Many of the health conditions that result in enucleation being an appropriate option are not preventable. Conditions such as glaucoma are strongly linked to genetic conditions such as luxating lens or poor drainage angles from the eye. Breeds most commonly at risk include terriers, Basset Hounds, and American cocker spaniels.
Owners of these breeds should be vigilant for the earliest signs of discomfort in their dog to get the eyes checked. Early medical treatment stands a better chance of success than much later intervention.
Other problems such as eyes popping out of sockets are linked to face shape. Flat-faced breeds such as pugs and pekes are at greatest risk. To avoid problems, the owner should avoid scruffing their dog (which pulls back the eyelids) and use a harness rather than a neck collar.
Owners should be vigilant for signs of eye discomfort, such as blinking and squinting, closing the eye, rubbing, or an ocular discharge, and seek veterinary attention. Prompt treatment of ulcers on the cornea (surface of the eye) can stop them from perforating which could result in the loss of an eye.
16 found helpful
I‘m fostering a cocker mix. He’s about 1yo. He had cherry eye surgery, but it didn’t take because his eye is abnormally small and non-functional, according to to the ophthalmologist. They recommended removing the eye to prevent intermittent infections throughout his life. I scheduled his surgery for this week, but wondering if I should move forward with it right now. He doesn’t seem to be in pain and doesn’t have discharge. He might have dry eye but doesn’t rub at it. I guess I’m looking for reassurance that removing the eye now is the right move even though it doesn’t seem to be causing pain.
July 27, 2020
Dr. Ellen M. DVM
Hello, thank you for your question. I am sorry to hear that your foster dog has been having eye issues and I can certainly understand your concern. I would absolutely follow the ophthalmologist's recommendation of going forward and removing the eye. Veterinary ophthalmologists are extremely knowledgeable, and absolutely want what is best for the dog! If he is having dry eye, that will definitely cause discomfort and eye issues down the road, even if it isn't right now. It would be better to remove the eye now before it is painful, then to wait until he's having lots of issues and in pain. Dogs tend to recover very quickly from this surgery, and since he can't see out fo that eye anyway, he won't know any different! He will still be his normal, happy self!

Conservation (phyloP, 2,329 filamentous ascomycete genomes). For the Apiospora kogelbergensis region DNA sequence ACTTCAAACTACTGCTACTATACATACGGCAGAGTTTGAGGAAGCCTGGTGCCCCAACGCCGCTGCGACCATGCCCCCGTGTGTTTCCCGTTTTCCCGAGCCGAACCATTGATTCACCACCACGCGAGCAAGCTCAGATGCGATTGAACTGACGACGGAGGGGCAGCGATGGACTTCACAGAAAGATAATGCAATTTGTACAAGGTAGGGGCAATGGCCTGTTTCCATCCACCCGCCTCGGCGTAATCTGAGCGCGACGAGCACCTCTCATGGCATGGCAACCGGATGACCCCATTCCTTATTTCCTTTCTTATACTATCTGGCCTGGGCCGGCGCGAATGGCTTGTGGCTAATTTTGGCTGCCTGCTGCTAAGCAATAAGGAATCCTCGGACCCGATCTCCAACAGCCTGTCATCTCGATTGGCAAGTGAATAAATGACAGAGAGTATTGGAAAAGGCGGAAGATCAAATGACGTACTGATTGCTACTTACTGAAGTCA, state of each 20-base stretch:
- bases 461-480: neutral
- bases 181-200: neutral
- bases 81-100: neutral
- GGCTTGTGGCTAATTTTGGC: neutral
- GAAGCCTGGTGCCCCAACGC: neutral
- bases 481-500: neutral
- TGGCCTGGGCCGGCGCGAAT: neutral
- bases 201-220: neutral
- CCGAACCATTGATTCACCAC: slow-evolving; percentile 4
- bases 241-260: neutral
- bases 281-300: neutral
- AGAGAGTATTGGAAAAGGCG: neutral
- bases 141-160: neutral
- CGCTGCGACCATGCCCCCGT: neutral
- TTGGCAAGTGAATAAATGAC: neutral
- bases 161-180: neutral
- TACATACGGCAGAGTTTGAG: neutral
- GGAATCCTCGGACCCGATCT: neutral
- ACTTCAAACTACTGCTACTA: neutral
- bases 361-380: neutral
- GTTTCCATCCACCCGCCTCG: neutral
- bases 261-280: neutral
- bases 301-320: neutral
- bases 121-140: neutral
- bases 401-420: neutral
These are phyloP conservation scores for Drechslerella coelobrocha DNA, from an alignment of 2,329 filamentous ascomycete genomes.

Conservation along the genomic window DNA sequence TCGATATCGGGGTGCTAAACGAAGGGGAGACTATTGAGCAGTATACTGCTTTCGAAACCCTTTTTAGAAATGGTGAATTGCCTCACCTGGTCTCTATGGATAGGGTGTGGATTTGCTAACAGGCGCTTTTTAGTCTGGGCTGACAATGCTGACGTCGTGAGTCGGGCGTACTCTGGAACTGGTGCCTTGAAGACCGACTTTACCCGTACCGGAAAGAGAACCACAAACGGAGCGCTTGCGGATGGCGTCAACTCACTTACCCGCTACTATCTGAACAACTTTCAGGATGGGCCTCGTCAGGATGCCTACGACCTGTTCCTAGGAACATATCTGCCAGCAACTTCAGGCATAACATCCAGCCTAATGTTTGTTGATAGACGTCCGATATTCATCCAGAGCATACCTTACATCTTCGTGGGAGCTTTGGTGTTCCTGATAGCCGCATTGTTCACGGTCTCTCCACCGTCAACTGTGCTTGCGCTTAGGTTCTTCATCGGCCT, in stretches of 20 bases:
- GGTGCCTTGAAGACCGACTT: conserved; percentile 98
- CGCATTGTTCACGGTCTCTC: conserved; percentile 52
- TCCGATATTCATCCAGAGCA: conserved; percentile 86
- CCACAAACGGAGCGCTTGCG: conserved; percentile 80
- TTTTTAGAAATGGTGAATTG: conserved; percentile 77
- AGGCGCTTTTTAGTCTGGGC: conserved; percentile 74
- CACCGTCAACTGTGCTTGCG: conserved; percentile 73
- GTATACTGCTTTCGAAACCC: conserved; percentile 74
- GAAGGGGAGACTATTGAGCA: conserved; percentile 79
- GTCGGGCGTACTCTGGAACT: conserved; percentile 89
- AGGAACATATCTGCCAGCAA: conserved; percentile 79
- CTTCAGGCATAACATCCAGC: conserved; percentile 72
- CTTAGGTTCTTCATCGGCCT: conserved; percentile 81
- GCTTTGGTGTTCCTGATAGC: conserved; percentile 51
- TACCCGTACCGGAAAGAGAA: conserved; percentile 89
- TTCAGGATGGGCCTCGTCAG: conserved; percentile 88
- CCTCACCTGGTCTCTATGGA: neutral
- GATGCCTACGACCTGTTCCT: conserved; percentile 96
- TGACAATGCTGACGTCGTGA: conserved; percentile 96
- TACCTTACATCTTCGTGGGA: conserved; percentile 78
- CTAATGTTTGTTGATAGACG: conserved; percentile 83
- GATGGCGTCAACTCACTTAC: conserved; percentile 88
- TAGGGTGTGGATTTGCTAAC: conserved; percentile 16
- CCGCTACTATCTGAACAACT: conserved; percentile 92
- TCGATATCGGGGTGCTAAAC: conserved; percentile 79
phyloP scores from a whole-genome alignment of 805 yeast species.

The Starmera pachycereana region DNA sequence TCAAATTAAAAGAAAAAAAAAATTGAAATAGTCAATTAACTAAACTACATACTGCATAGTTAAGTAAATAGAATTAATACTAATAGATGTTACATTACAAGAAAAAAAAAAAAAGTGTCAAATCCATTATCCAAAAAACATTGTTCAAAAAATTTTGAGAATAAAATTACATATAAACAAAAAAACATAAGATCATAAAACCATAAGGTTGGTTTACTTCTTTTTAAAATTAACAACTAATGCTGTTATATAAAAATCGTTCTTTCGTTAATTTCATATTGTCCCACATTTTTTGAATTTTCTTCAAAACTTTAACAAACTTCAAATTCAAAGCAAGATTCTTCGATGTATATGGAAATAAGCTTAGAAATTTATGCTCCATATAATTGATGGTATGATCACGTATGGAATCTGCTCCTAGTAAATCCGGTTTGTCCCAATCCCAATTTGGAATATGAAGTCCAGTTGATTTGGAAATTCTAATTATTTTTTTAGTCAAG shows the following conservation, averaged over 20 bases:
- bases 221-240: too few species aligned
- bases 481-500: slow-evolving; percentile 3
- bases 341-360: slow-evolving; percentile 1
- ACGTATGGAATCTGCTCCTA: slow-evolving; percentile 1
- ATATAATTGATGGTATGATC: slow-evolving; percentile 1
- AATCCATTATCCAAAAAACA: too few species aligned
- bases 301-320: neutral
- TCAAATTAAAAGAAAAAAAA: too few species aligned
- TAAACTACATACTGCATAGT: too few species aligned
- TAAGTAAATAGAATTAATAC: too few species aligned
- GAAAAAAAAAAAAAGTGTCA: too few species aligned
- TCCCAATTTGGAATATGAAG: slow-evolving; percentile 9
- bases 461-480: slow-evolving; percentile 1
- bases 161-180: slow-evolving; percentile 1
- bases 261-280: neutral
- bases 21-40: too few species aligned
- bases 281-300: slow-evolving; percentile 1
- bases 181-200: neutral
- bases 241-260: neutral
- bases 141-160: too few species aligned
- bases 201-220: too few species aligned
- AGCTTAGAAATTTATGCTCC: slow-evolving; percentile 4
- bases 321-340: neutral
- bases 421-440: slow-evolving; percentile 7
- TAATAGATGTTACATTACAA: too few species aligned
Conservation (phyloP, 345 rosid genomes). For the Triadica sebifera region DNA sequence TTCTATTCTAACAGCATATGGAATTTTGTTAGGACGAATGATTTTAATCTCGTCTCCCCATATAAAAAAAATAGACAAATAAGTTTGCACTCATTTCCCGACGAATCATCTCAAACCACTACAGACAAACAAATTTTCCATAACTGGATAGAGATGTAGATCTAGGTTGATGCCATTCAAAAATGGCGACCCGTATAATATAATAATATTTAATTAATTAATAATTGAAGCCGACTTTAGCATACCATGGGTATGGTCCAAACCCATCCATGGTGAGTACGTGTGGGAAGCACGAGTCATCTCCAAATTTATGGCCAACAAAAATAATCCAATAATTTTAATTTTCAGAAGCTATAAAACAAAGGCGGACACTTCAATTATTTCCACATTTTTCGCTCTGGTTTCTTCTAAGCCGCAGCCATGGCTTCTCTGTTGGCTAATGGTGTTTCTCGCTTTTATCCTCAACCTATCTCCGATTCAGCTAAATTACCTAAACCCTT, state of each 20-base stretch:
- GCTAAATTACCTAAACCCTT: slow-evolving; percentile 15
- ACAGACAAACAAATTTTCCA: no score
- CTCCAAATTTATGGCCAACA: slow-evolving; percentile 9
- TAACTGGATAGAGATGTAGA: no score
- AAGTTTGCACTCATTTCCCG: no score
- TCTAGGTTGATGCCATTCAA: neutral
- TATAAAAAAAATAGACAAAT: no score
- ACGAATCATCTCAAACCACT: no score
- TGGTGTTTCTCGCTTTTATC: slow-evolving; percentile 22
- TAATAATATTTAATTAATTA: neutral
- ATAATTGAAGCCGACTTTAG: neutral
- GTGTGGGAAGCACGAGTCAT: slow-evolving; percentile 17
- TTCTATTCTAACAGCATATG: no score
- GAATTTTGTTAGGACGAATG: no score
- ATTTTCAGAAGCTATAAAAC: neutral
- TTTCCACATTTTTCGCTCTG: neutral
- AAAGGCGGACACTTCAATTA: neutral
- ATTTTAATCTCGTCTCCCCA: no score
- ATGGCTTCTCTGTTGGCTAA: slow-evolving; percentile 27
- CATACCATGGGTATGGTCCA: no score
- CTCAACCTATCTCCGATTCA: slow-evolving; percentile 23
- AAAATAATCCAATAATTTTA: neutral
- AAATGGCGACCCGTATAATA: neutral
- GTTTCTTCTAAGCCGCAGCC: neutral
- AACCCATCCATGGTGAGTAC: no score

July 27, 2020
Was this experience helpful?
12 found helpful
My dog developed cataracts and I opted to do the cataract surgery about a year ago. One eye never healed properly and I had to have it removed. The other eye is starting to show signs of the same thing and she has been squinting like it bothers her. I am taking her back to Cincinnati Animal Eye Institute today to have them look at it... My question is, will she be ok if they have to remove it and will she live ok without her eyes. I'm super sad about this because before the cataract surgery she could see and nothing has been the same since the surgery except I'm deeper in debt.
July 22, 2020
Dr. Michele K. DVM
Thank you for your question. I'm sorry that that has happened to your dog. The good news, is that dogs actually do quite well if they cannot see. As long as she leads a protected life, where she is not outside wandering alone, and you are careful not to move furniture or disrupt her environment too much, a lot of time people do not even notice that their dogs cannot see. They have so many other heightened Senses at that point. I hope that all goes well with your appointment, and that they are potentially able to save that I. If they are not, however, I think she will be okay.
July 22, 2020
Was this experience helpful?
Learn more in the Wag! app
© 2022 Wag Labs, Inc. All rights reserved.
Download the Wag! app
Download the Wag! app